The introduction by the author is very thorough and brings out some moments that might otherwise be glazed over in the reading. These moments are ones that came directly from the author's life. At first, I just skimmed the intro, but then after I was a few pages in, I actually read it in depth. It helped frame the play for me.

Like I said, I will definitely be looking for some kind of visual medium to see this play in action, because just the page wasn't enough for me. That's not the author's fault, though - plays were meant to be seen! ( )
  Esquiress | May 7, 2013 |
I bought the movie version of 'The History Boys' years ago - I think I was at uni, so it was probably when it first came out on DVD - but I barely remember a thing about it. In case you haven't come across it before, it's basically a play about eight boys trying to get into Oxford and Cambridge, under the watchful eyes of old romantic Hector and young tutor Irwin. Anyway, I DO remember chuckling away at the boys' cheek, and Richard Griffiths being wonderful, so when I heard that he'd passed away recently it seemed like revisiting it would be a fitting tribute. This time I hit the library and got hold of a copy of the script first, hoping that I'd maybe catch some of the wordplay and nuances better that way!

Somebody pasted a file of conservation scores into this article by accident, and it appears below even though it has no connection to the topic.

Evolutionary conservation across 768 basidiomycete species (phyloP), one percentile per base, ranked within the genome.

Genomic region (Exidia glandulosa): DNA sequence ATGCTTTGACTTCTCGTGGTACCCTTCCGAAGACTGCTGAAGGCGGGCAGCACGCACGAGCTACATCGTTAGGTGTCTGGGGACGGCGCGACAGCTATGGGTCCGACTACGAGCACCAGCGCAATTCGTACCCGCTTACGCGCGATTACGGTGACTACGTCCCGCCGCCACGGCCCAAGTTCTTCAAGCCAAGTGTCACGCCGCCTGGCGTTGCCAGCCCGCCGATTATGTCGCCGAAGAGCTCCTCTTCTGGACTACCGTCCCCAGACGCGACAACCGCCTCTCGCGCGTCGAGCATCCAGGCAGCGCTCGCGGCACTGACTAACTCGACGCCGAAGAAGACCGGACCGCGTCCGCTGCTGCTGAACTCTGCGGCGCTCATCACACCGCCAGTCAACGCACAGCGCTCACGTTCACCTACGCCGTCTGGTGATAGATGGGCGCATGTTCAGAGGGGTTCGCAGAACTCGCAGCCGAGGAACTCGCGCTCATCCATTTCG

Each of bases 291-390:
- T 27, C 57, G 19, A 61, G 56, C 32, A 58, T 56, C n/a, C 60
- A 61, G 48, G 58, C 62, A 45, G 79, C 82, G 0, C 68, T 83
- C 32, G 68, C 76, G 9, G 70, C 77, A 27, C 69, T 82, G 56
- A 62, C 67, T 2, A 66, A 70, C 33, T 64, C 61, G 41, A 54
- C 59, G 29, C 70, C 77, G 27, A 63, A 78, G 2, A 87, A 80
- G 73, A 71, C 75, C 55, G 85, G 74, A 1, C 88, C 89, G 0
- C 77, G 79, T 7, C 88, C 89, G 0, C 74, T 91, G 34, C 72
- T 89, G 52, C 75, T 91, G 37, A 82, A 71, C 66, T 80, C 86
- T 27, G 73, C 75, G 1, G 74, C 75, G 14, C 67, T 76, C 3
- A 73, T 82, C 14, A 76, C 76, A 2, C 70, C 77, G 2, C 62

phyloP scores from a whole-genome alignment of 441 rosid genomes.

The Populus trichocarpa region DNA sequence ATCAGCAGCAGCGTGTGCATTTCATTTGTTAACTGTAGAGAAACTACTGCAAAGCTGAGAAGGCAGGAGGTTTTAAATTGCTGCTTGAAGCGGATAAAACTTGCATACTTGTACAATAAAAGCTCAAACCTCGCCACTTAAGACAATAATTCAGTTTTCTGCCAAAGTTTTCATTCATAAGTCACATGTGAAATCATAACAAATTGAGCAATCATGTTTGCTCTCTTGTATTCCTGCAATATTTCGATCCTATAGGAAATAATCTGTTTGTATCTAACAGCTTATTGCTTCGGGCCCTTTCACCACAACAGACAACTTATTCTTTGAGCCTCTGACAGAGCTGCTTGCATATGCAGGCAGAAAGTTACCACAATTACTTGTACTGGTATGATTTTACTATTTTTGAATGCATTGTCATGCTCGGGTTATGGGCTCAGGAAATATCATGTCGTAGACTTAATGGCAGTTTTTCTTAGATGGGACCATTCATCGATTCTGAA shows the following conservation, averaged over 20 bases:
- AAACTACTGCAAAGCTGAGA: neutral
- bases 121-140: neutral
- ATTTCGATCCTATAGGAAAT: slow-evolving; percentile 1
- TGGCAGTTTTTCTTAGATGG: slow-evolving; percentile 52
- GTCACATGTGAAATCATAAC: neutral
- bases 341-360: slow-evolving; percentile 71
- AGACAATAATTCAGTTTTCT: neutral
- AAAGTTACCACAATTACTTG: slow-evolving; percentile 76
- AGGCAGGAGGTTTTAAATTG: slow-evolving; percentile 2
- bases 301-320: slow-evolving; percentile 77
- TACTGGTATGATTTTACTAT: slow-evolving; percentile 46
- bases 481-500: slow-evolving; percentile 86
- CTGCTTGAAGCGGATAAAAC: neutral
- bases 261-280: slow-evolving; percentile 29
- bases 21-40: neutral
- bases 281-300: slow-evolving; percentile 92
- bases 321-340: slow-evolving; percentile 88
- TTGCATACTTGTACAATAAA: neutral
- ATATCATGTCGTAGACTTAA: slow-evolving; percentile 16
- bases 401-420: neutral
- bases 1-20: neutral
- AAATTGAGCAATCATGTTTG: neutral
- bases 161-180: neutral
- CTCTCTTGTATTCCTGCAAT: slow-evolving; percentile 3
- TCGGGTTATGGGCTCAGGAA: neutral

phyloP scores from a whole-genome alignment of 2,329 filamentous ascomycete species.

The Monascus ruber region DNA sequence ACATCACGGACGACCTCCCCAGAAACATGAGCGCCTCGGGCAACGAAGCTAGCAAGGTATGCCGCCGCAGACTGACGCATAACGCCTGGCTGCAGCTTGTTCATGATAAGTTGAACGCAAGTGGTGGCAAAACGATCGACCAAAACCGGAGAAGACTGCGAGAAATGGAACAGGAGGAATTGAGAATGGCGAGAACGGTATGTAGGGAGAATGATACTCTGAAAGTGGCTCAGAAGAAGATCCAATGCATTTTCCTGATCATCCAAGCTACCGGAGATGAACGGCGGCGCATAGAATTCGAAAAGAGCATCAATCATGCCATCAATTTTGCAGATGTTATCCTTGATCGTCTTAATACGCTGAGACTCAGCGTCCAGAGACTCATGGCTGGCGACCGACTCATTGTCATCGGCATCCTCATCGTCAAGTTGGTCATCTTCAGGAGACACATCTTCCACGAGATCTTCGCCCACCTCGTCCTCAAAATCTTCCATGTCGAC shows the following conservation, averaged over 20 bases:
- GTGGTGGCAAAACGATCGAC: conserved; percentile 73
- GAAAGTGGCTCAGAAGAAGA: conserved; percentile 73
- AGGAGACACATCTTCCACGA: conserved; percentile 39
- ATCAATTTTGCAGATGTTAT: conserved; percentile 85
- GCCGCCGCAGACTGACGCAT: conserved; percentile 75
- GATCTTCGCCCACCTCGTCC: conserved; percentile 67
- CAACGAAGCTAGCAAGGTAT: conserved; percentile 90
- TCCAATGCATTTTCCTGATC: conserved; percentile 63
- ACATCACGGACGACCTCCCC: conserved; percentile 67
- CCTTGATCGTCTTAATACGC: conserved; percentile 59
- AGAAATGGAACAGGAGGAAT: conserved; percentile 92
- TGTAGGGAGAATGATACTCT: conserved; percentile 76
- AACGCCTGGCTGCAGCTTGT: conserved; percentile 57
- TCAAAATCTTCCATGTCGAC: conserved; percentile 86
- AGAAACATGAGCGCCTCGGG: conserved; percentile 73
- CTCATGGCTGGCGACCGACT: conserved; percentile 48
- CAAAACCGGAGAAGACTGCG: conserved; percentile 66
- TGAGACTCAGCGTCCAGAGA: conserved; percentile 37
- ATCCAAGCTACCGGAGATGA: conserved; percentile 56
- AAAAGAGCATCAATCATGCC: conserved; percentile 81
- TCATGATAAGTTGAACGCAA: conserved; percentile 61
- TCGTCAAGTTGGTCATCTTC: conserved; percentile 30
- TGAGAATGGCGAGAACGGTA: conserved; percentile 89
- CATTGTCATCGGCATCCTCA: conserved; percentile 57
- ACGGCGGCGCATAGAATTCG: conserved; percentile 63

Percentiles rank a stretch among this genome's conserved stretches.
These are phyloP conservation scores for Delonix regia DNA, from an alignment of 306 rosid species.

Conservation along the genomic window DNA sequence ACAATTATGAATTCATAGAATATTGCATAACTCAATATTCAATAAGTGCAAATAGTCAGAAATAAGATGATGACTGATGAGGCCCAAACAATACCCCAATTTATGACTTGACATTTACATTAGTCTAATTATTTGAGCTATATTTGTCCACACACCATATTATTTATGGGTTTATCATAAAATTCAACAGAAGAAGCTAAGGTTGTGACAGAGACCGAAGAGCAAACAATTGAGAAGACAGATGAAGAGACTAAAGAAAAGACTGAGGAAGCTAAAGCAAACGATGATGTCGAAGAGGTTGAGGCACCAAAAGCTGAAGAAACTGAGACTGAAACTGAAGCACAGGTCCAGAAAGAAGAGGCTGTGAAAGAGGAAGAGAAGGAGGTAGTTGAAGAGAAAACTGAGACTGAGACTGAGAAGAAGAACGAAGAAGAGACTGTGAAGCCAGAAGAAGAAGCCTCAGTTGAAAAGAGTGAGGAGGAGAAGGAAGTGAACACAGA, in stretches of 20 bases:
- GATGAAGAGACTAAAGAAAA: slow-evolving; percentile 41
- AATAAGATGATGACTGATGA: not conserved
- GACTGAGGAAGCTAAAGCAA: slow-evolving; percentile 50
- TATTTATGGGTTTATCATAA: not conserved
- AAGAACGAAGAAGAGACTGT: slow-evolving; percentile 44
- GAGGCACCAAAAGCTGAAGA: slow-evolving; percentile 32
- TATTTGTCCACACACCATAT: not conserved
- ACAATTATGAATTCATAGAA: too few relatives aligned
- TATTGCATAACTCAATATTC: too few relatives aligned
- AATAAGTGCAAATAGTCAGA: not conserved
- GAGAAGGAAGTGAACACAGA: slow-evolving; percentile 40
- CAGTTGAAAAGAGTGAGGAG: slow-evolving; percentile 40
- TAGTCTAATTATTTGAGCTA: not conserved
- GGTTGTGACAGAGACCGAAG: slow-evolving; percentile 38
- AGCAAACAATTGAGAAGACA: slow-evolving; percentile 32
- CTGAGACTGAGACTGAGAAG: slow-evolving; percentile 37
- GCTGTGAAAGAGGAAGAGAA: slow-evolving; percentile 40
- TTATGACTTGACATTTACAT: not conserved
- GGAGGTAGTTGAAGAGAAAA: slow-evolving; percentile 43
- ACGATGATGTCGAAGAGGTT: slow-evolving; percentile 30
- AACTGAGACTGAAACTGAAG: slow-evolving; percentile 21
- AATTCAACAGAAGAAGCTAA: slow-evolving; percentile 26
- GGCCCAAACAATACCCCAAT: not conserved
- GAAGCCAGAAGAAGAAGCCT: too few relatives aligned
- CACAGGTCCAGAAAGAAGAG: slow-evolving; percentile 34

The first thing I have to say about this book is that I really enjoyed Alan Bennett's introduction. Obviously the point of a play is to be watched, and reading the script isn't for everyone, but a good introduction is always a valuable addition to the experience, as far as I'm concerned. Bennett's is wryly amusing and very interesting, particularly for someone younger, like me, who tripped into higher education in the noughties when the whole process and meaning was rather different. It explains the play's firm roots in Bennett's own journey through the education system, and points out little elements of various characters that come from the playwright's life and the people he knew. It was nice having that context in mind when I started reading!